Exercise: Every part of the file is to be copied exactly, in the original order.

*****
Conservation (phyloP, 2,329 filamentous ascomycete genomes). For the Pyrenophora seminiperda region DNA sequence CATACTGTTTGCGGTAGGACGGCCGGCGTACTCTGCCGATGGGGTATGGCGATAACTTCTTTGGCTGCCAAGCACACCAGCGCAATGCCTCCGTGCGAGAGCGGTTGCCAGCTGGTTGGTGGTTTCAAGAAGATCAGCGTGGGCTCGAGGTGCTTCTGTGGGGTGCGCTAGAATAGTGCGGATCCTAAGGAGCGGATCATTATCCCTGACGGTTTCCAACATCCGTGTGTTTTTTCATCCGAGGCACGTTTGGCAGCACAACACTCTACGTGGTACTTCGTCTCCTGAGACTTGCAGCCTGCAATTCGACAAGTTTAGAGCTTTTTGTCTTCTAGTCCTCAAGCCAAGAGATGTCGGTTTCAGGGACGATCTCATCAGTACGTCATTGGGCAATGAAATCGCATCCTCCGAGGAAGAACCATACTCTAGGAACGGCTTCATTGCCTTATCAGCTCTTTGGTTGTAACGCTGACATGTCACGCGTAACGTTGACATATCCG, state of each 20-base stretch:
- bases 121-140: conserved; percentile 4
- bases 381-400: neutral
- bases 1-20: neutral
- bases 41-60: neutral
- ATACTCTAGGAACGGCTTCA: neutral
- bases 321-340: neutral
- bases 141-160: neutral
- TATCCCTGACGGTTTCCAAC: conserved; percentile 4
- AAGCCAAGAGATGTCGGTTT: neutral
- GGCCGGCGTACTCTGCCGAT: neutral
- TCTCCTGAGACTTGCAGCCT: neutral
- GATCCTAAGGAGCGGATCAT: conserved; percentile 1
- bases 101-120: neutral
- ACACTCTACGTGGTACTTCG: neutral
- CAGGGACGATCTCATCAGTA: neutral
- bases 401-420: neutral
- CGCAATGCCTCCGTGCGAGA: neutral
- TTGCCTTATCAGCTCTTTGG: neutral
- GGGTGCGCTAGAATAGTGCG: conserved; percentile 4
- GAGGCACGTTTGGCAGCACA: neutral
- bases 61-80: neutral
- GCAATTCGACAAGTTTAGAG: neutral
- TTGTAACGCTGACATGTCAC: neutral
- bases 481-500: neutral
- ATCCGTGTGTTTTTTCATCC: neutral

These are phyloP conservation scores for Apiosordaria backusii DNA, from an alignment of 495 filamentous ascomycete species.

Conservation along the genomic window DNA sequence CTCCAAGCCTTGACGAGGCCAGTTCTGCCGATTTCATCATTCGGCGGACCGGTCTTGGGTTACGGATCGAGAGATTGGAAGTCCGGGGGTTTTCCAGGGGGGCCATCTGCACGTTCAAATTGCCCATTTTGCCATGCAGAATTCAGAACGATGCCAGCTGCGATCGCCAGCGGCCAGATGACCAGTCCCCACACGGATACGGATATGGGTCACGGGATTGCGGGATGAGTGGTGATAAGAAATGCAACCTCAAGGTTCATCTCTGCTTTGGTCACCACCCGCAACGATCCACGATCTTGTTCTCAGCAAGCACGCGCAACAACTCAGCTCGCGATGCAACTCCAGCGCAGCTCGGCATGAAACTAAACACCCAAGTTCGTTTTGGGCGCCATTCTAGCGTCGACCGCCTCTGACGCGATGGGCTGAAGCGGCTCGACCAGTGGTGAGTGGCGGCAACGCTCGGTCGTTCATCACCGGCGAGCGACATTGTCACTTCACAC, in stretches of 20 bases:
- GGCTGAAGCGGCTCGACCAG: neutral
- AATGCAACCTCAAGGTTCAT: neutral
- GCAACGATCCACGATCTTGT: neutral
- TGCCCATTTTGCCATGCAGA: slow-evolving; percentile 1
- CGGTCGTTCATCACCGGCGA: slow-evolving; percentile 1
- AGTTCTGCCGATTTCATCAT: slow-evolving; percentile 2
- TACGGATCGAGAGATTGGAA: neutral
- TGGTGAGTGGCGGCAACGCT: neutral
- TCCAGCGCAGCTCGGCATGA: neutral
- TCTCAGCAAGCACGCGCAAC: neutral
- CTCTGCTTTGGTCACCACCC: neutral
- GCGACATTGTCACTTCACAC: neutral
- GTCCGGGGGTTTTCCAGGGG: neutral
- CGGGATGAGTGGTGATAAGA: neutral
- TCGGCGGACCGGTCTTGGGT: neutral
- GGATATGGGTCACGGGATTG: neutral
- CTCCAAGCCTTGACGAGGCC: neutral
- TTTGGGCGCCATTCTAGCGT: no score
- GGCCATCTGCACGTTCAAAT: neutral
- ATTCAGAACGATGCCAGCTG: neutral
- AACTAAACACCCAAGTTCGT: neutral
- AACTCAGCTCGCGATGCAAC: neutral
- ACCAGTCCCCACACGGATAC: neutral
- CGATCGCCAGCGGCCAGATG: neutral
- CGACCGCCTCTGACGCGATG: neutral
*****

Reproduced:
Conservation (phyloP, 2,329 filamentous ascomycete genomes). For the Pyrenophora seminiperda region DNA sequence CATACTGTTTGCGGTAGGACGGCCGGCGTACTCTGCCGATGGGGTATGGCGATAACTTCTTTGGCTGCCAAGCACACCAGCGCAATGCCTCCGTGCGAGAGCGGTTGCCAGCTGGTTGGTGGTTTCAAGAAGATCAGCGTGGGCTCGAGGTGCTTCTGTGGGGTGCGCTAGAATAGTGCGGATCCTAAGGAGCGGATCATTATCCCTGACGGTTTCCAACATCCGTGTGTTTTTTCATCCGAGGCACGTTTGGCAGCACAACACTCTACGTGGTACTTCGTCTCCTGAGACTTGCAGCCTGCAATTCGACAAGTTTAGAGCTTTTTGTCTTCTAGTCCTCAAGCCAAGAGATGTCGGTTTCAGGGACGATCTCATCAGTACGTCATTGGGCAATGAAATCGCATCCTCCGAGGAAGAACCATACTCTAGGAACGGCTTCATTGCCTTATCAGCTCTTTGGTTGTAACGCTGACATGTCACGCGTAACGTTGACATATCCG, state of each 20-base stretch:
- bases 121-140: conserved; percentile 4
- bases 381-400: neutral
- bases 1-20: neutral
- bases 41-60: neutral
- ATACTCTAGGAACGGCTTCA: neutral
- bases 321-340: neutral
- bases 141-160: neutral
- TATCCCTGACGGTTTCCAAC: conserved; percentile 4
- AAGCCAAGAGATGTCGGTTT: neutral
- GGCCGGCGTACTCTGCCGAT: neutral
- TCTCCTGAGACTTGCAGCCT: neutral
- GATCCTAAGGAGCGGATCAT: conserved; percentile 1
- bases 101-120: neutral
- ACACTCTACGTGGTACTTCG: neutral
- CAGGGACGATCTCATCAGTA: neutral
- bases 401-420: neutral
- CGCAATGCCTCCGTGCGAGA: neutral
- TTGCCTTATCAGCTCTTTGG: neutral
- GGGTGCGCTAGAATAGTGCG: conserved; percentile 4
- GAGGCACGTTTGGCAGCACA: neutral
- bases 61-80: neutral
- GCAATTCGACAAGTTTAGAG: neutral
- TTGTAACGCTGACATGTCAC: neutral
- bases 481-500: neutral
- ATCCGTGTGTTTTTTCATCC: neutral

These are phyloP conservation scores for Apiosordaria backusii DNA, from an alignment of 495 filamentous ascomycete species.

Conservation along the genomic window DNA sequence CTCCAAGCCTTGACGAGGCCAGTTCTGCCGATTTCATCATTCGGCGGACCGGTCTTGGGTTACGGATCGAGAGATTGGAAGTCCGGGGGTTTTCCAGGGGGGCCATCTGCACGTTCAAATTGCCCATTTTGCCATGCAGAATTCAGAACGATGCCAGCTGCGATCGCCAGCGGCCAGATGACCAGTCCCCACACGGATACGGATATGGGTCACGGGATTGCGGGATGAGTGGTGATAAGAAATGCAACCTCAAGGTTCATCTCTGCTTTGGTCACCACCCGCAACGATCCACGATCTTGTTCTCAGCAAGCACGCGCAACAACTCAGCTCGCGATGCAACTCCAGCGCAGCTCGGCATGAAACTAAACACCCAAGTTCGTTTTGGGCGCCATTCTAGCGTCGACCGCCTCTGACGCGATGGGCTGAAGCGGCTCGACCAGTGGTGAGTGGCGGCAACGCTCGGTCGTTCATCACCGGCGAGCGACATTGTCACTTCACAC, in stretches of 20 bases:
- GGCTGAAGCGGCTCGACCAG: neutral
- AATGCAACCTCAAGGTTCAT: neutral
- GCAACGATCCACGATCTTGT: neutral
- TGCCCATTTTGCCATGCAGA: slow-evolving; percentile 1
- CGGTCGTTCATCACCGGCGA: slow-evolving; percentile 1
- AGTTCTGCCGATTTCATCAT: slow-evolving; percentile 2
- TACGGATCGAGAGATTGGAA: neutral
- TGGTGAGTGGCGGCAACGCT: neutral
- TCCAGCGCAGCTCGGCATGA: neutral
- TCTCAGCAAGCACGCGCAAC: neutral
- CTCTGCTTTGGTCACCACCC: neutral
- GCGACATTGTCACTTCACAC: neutral
- GTCCGGGGGTTTTCCAGGGG: neutral
- CGGGATGAGTGGTGATAAGA: neutral
- TCGGCGGACCGGTCTTGGGT: neutral
- GGATATGGGTCACGGGATTG: neutral
- CTCCAAGCCTTGACGAGGCC: neutral
- TTTGGGCGCCATTCTAGCGT: no score
- GGCCATCTGCACGTTCAAAT: neutral
- ATTCAGAACGATGCCAGCTG: neutral
- AACTAAACACCCAAGTTCGT: neutral
- AACTCAGCTCGCGATGCAAC: neutral
- ACCAGTCCCCACACGGATAC: neutral
- CGATCGCCAGCGGCCAGATG: neutral
- CGACCGCCTCTGACGCGATG: neutral